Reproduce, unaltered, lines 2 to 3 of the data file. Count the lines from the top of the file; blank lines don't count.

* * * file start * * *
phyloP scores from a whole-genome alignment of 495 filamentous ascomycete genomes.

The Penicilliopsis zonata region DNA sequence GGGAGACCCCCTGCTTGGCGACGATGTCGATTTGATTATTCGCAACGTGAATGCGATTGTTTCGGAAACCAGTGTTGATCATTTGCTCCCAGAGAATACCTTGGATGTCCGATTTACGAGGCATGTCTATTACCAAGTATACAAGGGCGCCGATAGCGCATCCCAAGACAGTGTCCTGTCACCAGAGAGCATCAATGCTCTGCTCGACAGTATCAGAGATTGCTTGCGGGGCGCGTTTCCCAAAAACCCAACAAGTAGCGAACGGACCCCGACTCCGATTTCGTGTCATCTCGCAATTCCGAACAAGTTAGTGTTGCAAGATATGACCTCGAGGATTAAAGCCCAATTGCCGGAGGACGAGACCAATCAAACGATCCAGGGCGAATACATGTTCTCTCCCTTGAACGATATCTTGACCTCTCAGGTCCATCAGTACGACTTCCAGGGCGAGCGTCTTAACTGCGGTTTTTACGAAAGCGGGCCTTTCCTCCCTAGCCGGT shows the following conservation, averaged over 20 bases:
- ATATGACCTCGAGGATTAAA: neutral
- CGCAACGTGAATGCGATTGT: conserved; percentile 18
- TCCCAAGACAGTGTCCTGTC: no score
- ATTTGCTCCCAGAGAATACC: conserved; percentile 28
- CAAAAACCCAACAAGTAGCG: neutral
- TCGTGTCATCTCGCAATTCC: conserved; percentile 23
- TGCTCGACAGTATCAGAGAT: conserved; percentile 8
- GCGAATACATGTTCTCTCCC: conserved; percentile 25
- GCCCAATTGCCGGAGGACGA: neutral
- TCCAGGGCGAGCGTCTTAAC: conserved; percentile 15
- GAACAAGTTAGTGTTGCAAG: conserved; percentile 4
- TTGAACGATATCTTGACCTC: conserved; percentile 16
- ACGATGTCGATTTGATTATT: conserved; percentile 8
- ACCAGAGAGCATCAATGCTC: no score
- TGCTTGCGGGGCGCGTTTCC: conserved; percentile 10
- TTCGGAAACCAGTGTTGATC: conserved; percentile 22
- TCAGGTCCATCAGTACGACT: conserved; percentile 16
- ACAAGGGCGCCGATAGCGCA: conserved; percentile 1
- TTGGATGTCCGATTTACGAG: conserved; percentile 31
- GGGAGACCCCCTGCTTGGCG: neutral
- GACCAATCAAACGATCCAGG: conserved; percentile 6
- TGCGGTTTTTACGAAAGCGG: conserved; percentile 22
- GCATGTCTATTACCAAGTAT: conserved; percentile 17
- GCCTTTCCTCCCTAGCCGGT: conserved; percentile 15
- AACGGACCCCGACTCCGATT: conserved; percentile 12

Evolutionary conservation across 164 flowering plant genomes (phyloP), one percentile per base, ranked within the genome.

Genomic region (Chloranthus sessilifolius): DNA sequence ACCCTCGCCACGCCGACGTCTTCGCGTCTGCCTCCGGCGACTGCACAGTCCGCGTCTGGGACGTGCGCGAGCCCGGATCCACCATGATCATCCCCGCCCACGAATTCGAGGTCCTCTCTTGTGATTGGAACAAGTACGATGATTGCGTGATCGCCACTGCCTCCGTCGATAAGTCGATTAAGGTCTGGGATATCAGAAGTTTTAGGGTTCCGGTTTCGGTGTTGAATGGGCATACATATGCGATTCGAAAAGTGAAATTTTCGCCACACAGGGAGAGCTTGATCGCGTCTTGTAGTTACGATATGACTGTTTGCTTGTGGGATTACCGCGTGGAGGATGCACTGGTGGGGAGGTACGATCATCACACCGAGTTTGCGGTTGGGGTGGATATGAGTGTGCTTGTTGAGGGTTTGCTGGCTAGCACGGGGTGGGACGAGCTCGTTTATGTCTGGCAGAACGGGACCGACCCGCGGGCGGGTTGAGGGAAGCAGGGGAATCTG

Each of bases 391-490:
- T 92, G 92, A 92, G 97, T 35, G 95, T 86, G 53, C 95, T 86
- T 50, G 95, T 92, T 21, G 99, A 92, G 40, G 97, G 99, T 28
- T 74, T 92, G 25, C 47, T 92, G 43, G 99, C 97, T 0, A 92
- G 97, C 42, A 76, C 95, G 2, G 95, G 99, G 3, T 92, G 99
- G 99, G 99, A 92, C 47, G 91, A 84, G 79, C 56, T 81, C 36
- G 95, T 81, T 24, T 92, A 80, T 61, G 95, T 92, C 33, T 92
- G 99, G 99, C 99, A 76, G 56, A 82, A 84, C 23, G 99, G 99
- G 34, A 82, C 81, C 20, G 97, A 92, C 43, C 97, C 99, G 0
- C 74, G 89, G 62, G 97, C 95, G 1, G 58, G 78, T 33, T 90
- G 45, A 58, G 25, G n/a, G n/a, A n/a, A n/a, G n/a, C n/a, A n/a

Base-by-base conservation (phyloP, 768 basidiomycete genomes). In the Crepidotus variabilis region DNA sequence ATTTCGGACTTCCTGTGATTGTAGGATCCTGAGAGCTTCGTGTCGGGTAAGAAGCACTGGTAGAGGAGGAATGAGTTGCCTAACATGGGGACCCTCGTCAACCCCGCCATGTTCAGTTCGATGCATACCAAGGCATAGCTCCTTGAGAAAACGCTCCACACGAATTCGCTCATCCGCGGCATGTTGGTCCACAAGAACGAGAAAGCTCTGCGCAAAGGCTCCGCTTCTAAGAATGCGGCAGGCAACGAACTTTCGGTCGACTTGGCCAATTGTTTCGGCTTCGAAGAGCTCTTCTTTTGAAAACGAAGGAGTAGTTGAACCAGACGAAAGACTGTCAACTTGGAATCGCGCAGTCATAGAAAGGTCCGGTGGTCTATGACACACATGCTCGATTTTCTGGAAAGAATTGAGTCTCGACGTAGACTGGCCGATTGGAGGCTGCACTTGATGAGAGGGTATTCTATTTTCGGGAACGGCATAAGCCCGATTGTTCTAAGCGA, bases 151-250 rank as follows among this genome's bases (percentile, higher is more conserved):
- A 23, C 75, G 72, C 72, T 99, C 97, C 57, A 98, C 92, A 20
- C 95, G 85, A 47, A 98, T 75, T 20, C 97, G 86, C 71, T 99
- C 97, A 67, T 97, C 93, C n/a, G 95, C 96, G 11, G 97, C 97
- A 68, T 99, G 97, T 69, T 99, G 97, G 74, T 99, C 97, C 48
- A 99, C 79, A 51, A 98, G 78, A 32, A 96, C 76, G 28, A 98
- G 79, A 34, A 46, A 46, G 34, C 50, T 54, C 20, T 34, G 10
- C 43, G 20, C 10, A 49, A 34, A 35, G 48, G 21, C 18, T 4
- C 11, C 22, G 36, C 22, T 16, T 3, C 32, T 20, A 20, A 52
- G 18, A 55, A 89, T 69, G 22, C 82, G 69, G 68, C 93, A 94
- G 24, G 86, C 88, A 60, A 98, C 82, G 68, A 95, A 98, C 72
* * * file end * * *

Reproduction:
The Penicilliopsis zonata region DNA sequence GGGAGACCCCCTGCTTGGCGACGATGTCGATTTGATTATTCGCAACGTGAATGCGATTGTTTCGGAAACCAGTGTTGATCATTTGCTCCCAGAGAATACCTTGGATGTCCGATTTACGAGGCATGTCTATTACCAAGTATACAAGGGCGCCGATAGCGCATCCCAAGACAGTGTCCTGTCACCAGAGAGCATCAATGCTCTGCTCGACAGTATCAGAGATTGCTTGCGGGGCGCGTTTCCCAAAAACCCAACAAGTAGCGAACGGACCCCGACTCCGATTTCGTGTCATCTCGCAATTCCGAACAAGTTAGTGTTGCAAGATATGACCTCGAGGATTAAAGCCCAATTGCCGGAGGACGAGACCAATCAAACGATCCAGGGCGAATACATGTTCTCTCCCTTGAACGATATCTTGACCTCTCAGGTCCATCAGTACGACTTCCAGGGCGAGCGTCTTAACTGCGGTTTTTACGAAAGCGGGCCTTTCCTCCCTAGCCGGT shows the following conservation, averaged over 20 bases:
- ATATGACCTCGAGGATTAAA: neutral